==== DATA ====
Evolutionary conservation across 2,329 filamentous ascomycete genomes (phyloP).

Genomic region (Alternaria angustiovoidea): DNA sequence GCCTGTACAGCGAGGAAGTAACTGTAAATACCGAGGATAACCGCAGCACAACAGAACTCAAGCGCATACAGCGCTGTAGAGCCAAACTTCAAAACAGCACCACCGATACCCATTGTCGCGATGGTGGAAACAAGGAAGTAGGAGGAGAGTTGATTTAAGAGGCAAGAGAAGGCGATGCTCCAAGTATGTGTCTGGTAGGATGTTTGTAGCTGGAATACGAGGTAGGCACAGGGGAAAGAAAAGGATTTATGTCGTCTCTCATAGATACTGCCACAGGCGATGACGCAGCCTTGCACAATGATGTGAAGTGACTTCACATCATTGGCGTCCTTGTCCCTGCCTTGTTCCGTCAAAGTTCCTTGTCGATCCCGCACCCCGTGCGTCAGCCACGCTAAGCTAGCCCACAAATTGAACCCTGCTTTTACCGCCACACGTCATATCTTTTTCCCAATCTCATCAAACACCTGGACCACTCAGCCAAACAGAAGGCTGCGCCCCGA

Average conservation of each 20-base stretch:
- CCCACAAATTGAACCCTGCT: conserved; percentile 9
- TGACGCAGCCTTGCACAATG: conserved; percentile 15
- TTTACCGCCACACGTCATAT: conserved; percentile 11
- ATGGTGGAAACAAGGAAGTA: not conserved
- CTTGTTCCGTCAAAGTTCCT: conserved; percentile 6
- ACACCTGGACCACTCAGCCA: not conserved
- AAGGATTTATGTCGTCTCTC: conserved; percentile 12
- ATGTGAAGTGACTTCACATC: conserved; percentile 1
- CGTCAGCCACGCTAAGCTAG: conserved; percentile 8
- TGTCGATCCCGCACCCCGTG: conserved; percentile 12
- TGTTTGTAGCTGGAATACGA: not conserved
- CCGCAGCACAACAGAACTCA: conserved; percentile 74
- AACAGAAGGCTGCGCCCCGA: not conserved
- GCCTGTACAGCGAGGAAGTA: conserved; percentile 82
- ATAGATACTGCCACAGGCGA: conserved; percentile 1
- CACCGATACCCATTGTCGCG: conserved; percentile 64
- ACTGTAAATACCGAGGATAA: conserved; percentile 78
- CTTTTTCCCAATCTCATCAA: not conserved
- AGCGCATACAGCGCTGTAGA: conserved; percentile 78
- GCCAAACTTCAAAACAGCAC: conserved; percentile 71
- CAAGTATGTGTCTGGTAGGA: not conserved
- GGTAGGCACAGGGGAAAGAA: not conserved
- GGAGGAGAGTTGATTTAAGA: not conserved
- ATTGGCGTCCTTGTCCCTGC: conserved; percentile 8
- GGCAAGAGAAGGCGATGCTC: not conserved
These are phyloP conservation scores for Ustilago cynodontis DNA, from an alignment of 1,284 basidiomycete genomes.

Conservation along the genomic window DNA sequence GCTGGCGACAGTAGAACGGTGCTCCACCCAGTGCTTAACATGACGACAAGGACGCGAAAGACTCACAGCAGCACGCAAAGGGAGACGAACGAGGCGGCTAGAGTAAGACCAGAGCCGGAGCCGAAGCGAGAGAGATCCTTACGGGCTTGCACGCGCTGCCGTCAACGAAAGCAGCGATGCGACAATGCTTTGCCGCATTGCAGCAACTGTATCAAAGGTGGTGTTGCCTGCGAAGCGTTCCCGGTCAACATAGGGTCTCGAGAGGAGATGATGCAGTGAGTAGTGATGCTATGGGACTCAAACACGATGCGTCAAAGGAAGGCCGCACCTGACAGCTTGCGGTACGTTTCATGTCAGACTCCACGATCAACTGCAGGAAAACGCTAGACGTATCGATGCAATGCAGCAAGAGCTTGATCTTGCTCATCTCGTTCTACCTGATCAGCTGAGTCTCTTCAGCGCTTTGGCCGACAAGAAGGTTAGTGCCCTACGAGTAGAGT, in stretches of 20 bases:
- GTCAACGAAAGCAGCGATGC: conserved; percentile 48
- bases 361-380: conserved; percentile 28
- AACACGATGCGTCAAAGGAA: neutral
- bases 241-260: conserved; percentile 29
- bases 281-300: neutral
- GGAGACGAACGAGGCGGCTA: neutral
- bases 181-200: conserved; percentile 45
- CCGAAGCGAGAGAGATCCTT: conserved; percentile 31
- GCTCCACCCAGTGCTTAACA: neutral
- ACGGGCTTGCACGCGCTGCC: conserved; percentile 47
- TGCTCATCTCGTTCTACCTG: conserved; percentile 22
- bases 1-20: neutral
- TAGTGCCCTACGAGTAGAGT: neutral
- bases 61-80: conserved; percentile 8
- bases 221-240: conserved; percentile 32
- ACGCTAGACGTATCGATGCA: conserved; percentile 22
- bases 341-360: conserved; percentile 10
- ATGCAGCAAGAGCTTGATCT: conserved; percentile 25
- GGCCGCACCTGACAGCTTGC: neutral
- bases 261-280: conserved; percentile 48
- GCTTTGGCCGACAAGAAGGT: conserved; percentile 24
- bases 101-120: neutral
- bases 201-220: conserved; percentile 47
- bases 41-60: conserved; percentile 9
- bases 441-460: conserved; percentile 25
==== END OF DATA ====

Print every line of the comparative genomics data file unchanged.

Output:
Evolutionary conservation across 2,329 filamentous ascomycete genomes (phyloP).

Genomic region (Alternaria angustiovoidea): DNA sequence GCCTGTACAGCGAGGAAGTAACTGTAAATACCGAGGATAACCGCAGCACAACAGAACTCAAGCGCATACAGCGCTGTAGAGCCAAACTTCAAAACAGCACCACCGATACCCATTGTCGCGATGGTGGAAACAAGGAAGTAGGAGGAGAGTTGATTTAAGAGGCAAGAGAAGGCGATGCTCCAAGTATGTGTCTGGTAGGATGTTTGTAGCTGGAATACGAGGTAGGCACAGGGGAAAGAAAAGGATTTATGTCGTCTCTCATAGATACTGCCACAGGCGATGACGCAGCCTTGCACAATGATGTGAAGTGACTTCACATCATTGGCGTCCTTGTCCCTGCCTTGTTCCGTCAAAGTTCCTTGTCGATCCCGCACCCCGTGCGTCAGCCACGCTAAGCTAGCCCACAAATTGAACCCTGCTTTTACCGCCACACGTCATATCTTTTTCCCAATCTCATCAAACACCTGGACCACTCAGCCAAACAGAAGGCTGCGCCCCGA

Average conservation of each 20-base stretch:
- CCCACAAATTGAACCCTGCT: conserved; percentile 9
- TGACGCAGCCTTGCACAATG: conserved; percentile 15
- TTTACCGCCACACGTCATAT: conserved; percentile 11
- ATGGTGGAAACAAGGAAGTA: not conserved
- CTTGTTCCGTCAAAGTTCCT: conserved; percentile 6
- ACACCTGGACCACTCAGCCA: not conserved
- AAGGATTTATGTCGTCTCTC: conserved; percentile 12
- ATGTGAAGTGACTTCACATC: conserved; percentile 1
- CGTCAGCCACGCTAAGCTAG: conserved; percentile 8
- TGTCGATCCCGCACCCCGTG: conserved; percentile 12
- TGTTTGTAGCTGGAATACGA: not conserved
- CCGCAGCACAACAGAACTCA: conserved; percentile 74
- AACAGAAGGCTGCGCCCCGA: not conserved
- GCCTGTACAGCGAGGAAGTA: conserved; percentile 82
- ATAGATACTGCCACAGGCGA: conserved; percentile 1
- CACCGATACCCATTGTCGCG: conserved; percentile 64
- ACTGTAAATACCGAGGATAA: conserved; percentile 78
- CTTTTTCCCAATCTCATCAA: not conserved
- AGCGCATACAGCGCTGTAGA: conserved; percentile 78
- GCCAAACTTCAAAACAGCAC: conserved; percentile 71
- CAAGTATGTGTCTGGTAGGA: not conserved
- GGTAGGCACAGGGGAAAGAA: not conserved
- GGAGGAGAGTTGATTTAAGA: not conserved
- ATTGGCGTCCTTGTCCCTGC: conserved; percentile 8
- GGCAAGAGAAGGCGATGCTC: not conserved
These are phyloP conservation scores for Ustilago cynodontis DNA, from an alignment of 1,284 basidiomycete genomes.

Conservation along the genomic window DNA sequence GCTGGCGACAGTAGAACGGTGCTCCACCCAGTGCTTAACATGACGACAAGGACGCGAAAGACTCACAGCAGCACGCAAAGGGAGACGAACGAGGCGGCTAGAGTAAGACCAGAGCCGGAGCCGAAGCGAGAGAGATCCTTACGGGCTTGCACGCGCTGCCGTCAACGAAAGCAGCGATGCGACAATGCTTTGCCGCATTGCAGCAACTGTATCAAAGGTGGTGTTGCCTGCGAAGCGTTCCCGGTCAACATAGGGTCTCGAGAGGAGATGATGCAGTGAGTAGTGATGCTATGGGACTCAAACACGATGCGTCAAAGGAAGGCCGCACCTGACAGCTTGCGGTACGTTTCATGTCAGACTCCACGATCAACTGCAGGAAAACGCTAGACGTATCGATGCAATGCAGCAAGAGCTTGATCTTGCTCATCTCGTTCTACCTGATCAGCTGAGTCTCTTCAGCGCTTTGGCCGACAAGAAGGTTAGTGCCCTACGAGTAGAGT, in stretches of 20 bases:
- GTCAACGAAAGCAGCGATGC: conserved; percentile 48
- bases 361-380: conserved; percentile 28
- AACACGATGCGTCAAAGGAA: neutral
- bases 241-260: conserved; percentile 29
- bases 281-300: neutral
- GGAGACGAACGAGGCGGCTA: neutral
- bases 181-200: conserved; percentile 45
- CCGAAGCGAGAGAGATCCTT: conserved; percentile 31
- GCTCCACCCAGTGCTTAACA: neutral
- ACGGGCTTGCACGCGCTGCC: conserved; percentile 47
- TGCTCATCTCGTTCTACCTG: conserved; percentile 22
- bases 1-20: neutral
- TAGTGCCCTACGAGTAGAGT: neutral
- bases 61-80: conserved; percentile 8
- bases 221-240: conserved; percentile 32
- ACGCTAGACGTATCGATGCA: conserved; percentile 22
- bases 341-360: conserved; percentile 10
- ATGCAGCAAGAGCTTGATCT: conserved; percentile 25
- GGCCGCACCTGACAGCTTGC: neutral
- bases 261-280: conserved; percentile 48
- GCTTTGGCCGACAAGAAGGT: conserved; percentile 24
- bases 101-120: neutral
- bases 201-220: conserved; percentile 47
- bases 41-60: conserved; percentile 9
- bases 441-460: conserved; percentile 25